I’m concerned about the flip and casual nature of your dismissal of the database that was exposed, as well as the fact that it was exposed at all. The “oh, BTW, this happened too, but it’s not a big deal” attitude IS a big deal to us.

    I’m sure you understand that we have to have confidence in you the same way that you have to have confidence in your service providers. How comfortable would you feel if one of the service providers you absolutely depend on posted about a data breach in this fashion?

    If your attitude toward security mirrors the overall tone of this announcement then we all have something to worry about.


  17. Author Photo

    Call me Paranoid IT guy but…

    Check every keyboard and keyboard cable for keyloggers. Check the insides of every computer for anything that should not be there. Check every network port in the wall, under the floor, and in the ceiling for signs that anything has been put in there. Check every inch of cable you can physically get access to. Then reflash the BIOS on every machine they could have had physical access to. That includes printers, switches, and anything else that has an IP stack.

    The NSA has shown they are willing to go to extreme lengths to steal data and Linode holds quite a lot of foreign data.

  18. Author Photo

    Someone sends a false report in to generate a SWAT response and people seem OK with that?

    Call me crazy but I’m far more concerned with the casual attitude taken toward heavy handed police responses than I am about some ancient server sitting in a corner with an ancient database on it.

  19. Author Photo

    Why mix up the two unrelated (yet both serious) incidents in this post? Looks like you’re trying to hide the DB server snafu by posting SWAT team pix.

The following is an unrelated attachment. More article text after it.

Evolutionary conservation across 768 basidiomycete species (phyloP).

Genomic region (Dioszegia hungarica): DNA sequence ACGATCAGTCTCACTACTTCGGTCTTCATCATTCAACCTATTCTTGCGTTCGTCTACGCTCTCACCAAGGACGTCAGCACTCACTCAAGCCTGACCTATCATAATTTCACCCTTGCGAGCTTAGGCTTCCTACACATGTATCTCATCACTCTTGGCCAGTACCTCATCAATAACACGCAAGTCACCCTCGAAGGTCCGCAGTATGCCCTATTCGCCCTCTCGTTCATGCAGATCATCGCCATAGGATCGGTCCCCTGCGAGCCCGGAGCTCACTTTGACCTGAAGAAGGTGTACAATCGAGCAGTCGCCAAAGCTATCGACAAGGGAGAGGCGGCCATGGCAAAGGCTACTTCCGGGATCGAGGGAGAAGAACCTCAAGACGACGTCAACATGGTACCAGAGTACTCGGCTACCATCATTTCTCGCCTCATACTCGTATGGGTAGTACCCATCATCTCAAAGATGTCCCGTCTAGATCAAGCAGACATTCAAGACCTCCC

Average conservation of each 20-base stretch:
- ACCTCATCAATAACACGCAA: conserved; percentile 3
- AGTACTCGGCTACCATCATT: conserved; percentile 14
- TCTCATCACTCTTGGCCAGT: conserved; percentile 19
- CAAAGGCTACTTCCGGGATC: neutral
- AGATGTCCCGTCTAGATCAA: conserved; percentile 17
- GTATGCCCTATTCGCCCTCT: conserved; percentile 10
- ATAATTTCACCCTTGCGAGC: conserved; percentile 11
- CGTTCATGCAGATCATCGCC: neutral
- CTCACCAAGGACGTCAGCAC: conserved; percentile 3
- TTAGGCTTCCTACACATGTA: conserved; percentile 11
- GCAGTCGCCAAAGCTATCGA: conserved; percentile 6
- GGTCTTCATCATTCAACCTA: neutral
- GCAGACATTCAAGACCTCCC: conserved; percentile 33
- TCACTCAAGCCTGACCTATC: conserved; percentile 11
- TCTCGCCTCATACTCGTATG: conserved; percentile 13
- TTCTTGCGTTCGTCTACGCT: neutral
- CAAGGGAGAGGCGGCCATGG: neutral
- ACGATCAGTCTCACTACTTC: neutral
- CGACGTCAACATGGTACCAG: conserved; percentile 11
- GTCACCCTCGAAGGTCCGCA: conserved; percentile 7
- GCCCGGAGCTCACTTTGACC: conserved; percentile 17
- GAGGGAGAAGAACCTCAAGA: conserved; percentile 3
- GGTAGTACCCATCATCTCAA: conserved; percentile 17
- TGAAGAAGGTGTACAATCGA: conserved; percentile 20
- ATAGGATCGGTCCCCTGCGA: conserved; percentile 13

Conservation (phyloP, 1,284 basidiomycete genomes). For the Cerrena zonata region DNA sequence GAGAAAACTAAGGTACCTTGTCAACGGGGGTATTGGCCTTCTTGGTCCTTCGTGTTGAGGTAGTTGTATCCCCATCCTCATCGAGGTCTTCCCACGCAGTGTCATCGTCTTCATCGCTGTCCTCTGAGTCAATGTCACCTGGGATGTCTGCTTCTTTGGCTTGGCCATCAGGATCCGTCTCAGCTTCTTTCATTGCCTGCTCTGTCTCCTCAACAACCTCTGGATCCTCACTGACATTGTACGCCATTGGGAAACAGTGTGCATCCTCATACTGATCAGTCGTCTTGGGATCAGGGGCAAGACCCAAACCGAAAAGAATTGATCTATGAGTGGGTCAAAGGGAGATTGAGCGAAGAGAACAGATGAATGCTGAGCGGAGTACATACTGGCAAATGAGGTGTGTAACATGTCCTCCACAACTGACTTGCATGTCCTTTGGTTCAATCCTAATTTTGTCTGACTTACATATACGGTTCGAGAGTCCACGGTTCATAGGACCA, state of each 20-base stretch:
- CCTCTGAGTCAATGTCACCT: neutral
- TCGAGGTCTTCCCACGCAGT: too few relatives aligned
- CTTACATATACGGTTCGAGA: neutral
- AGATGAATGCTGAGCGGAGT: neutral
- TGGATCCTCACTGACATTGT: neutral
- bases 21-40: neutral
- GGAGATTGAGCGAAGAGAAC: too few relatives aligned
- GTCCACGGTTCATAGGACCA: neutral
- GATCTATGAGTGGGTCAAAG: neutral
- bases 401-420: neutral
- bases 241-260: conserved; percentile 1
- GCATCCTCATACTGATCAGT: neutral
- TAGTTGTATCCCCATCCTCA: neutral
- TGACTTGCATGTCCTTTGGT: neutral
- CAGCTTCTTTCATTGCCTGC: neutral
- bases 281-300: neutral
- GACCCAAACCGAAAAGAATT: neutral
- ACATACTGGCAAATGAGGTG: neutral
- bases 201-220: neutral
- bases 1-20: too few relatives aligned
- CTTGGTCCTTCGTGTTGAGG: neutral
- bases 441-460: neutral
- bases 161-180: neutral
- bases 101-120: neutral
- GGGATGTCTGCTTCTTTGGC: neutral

20. Author Photo

    I’m just going to be another voice that echoes those before me.

    This rather obvious playing down of a data breach is very worrying. Linode’s history regarding security is not exactly good, add on to that a flippish attitude toward a security breach, and you have me seriously doubting my choice of provider.

    I am thoroughly disappointed in Linode.

  21. Author Photo

    Although it’s entirely possible there’s a hardware keylogger somewhere in Linode’s offices right now, I seriously doubt it.

  22. Author Photo

    I can’t imagine what they were going to use the high powered rifles for.

    Were they going to shoot the bomb when they found it?

  23. Author Photo

    Does that pooch eat penguins?

  24. Author Photo

    Was it the green car they drove to check you guys out.?

  25. Author Photo

    Thanks for being transparent. Means a lot

  26. Author Photo

    So, sounds like everyone here is an expert at something…

    Sorry, not to minimize your credentials, but I’m guessing that the people who know best how to secure the Linode systems are the people who work with them daily. A bank security specialist and the NSA security gurus probably have different tasks (which have almost nothing to do with securing Linode), but what kills me – is the morons who are criticizing the police officers who had nothing to do with the security breach at all.

    @Samson: “heavy handed” police response? Wow – you must have known it was a false report before the police even did – so you can sit back in your chair like you know what you’re talking about when it comes to policing all, and not actually providing any solutions to your perceived concerns. Way to go champ.

    @Freedom: Your comment is just way under-supported with actual fact. Love the expert critique you must have on the swat teams though. Sounds like you are in one to know these details. Actually, the photo does not even look like a swat team to me (class A pants, no swat identifiers, etc), probably just a bunch of cops who happen to be on-duty at the time of the call, some who may be on a swat team also.

    @Linode: Thanks for the information. Most Internet companies would not have even bothered to track down a security problem like this or disclose it to their customers. I think this response was appropriate and justified. Keep up the good work! We all know Linode is a highly visible target.

    -My “credentials” include 21 years of IT Security at a multinational ISP, 9 years on a SWAT team.